Do you struggle to get through to your GP on the phone to make an appointment?
When we asked you about getting in touch with your GP – nearly 70% of you told us it wasn’t easy.
Busier surgeries and busier phone lines are causing many to become frustrated.
We asked two local GPs for the answers.
Why is my GP surgery so busy?
Dr Buist says increasing demand has been caused by a perfect storm of:
- The pandemic
- Pressures from elsewhere in the healthcare system (because of waiting times for treatment)
- Reduced staff numbers due to Covid
- Reduced availability of locums to help plug staff gaps
- An ageing population
- Patients with more complex needs.
Longer appointment times with GPs
Dr Shackles says they’re also seeing more patients with certain conditions, including mental health concerns.
He adds: “These consultations tend to be more complex.
“They often require longer appointment times or a number of consultations to ensure the patient receives the care they require.”
And Dr Buist adds more GPs are needed.
“Before the pandemic, we didn’t have enough and we still need many more to fully meet demand.
“That’s why the Scottish Government is right to train and recruit another 800 GPs by 2027.”
Are surgeries getting more phone calls?
Many have wondered if more calls are coming in to surgeries.
A BMA survey last year revealed 83% of practices said demand was exceeding capacity.
And it’s something both GPs say continues.
“While there aren’t any official figures to show this, just about every practice I speak to reports demand has increased substantially,” Dr Buist says.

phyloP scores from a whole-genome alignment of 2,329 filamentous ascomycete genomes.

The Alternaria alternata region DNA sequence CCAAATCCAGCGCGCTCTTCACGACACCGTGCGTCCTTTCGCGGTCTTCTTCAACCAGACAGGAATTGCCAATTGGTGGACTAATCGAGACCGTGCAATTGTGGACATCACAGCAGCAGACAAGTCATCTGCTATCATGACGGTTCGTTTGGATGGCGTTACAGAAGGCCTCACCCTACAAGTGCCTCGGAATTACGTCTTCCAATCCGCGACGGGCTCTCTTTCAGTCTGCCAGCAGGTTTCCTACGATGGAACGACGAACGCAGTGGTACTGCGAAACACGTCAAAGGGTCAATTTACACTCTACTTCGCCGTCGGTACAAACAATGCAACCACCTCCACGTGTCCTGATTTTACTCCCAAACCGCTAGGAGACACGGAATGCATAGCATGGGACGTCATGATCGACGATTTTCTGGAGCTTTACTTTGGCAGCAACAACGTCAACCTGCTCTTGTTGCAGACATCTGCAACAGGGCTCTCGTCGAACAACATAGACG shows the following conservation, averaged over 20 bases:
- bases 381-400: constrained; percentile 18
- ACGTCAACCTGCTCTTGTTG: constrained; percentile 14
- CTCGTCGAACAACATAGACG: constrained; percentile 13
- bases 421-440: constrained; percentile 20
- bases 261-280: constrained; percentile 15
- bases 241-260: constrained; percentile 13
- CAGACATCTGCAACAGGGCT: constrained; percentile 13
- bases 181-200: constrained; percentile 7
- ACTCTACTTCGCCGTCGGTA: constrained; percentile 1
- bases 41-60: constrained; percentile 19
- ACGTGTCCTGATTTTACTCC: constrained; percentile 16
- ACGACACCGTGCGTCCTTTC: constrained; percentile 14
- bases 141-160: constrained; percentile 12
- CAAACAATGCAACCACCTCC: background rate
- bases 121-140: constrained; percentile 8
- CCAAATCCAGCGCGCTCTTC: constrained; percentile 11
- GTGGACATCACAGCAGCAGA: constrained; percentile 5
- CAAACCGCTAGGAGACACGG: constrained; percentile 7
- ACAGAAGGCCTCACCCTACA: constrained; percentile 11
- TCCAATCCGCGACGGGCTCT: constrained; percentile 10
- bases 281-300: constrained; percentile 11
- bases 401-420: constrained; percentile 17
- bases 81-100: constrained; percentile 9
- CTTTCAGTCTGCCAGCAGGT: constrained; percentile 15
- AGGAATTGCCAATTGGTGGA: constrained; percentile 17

Dr Shackles agrees: “Anecdotally, practices are reporting the number of calls received far exceeds the levels before the pandemic.
“This is certainly the case in my own practice.”
Why can’t I get through by phone first thing?
Although Dr Buist says he doesn’t want to generalise, he says the main reason for difficulty getting through will be the sheer volume of calls being received.
“Staff will be working exceptionally hard to get to each and every call – but there are only so many phone lines, and so many receptionists to answer them.”
Dr Shackles agrees: “Early mornings tend to be a very busy time for our phonelines.
“This is particularly the case on a Monday morning, which is the busiest time of the week for phone calls.
“Many patients call at this time as they are concerned they may not be able to get an appointment if they leave it any later.”
Is phoning the GP earlier better?
Not necessarily – because appointments are allocated on need.
Dr Shackles adds: “While each GP practice operates slightly differently, it’s important to remember calling up earlier in the morning does not necessarily mean you will be offered an earlier appointment slot.”
“Patients with more urgent needs are offered an appointment slot sooner than patients with less time-sensitive concerns.
“It also might be the case you are offered an appointment with another member of our highly trained multidisciplinary team.”
Do I always need to phone?
Each individual GP practice is responsible for its own appointments system.
The advice here is for patients to read their practice website.
That’s because it might be the case you can contact your GP practice via email or e-consult, saving the need for a phone call altogether.
Why does the receptionist ask me what’s wrong when I do get through?
It’s not about being nosey or to cause you extra delays.
They’re doing something called triage – gathering details so you get to see who you need to.
Dr Buist explains: “Given the huge levels of demand, it’s crucial we use our time as GPs effectively and to make sure the most urgent and serious calls are priority assessed by a GP.
“There would be no way of achieving that if a receptionist did not establish the reason for an appointment.”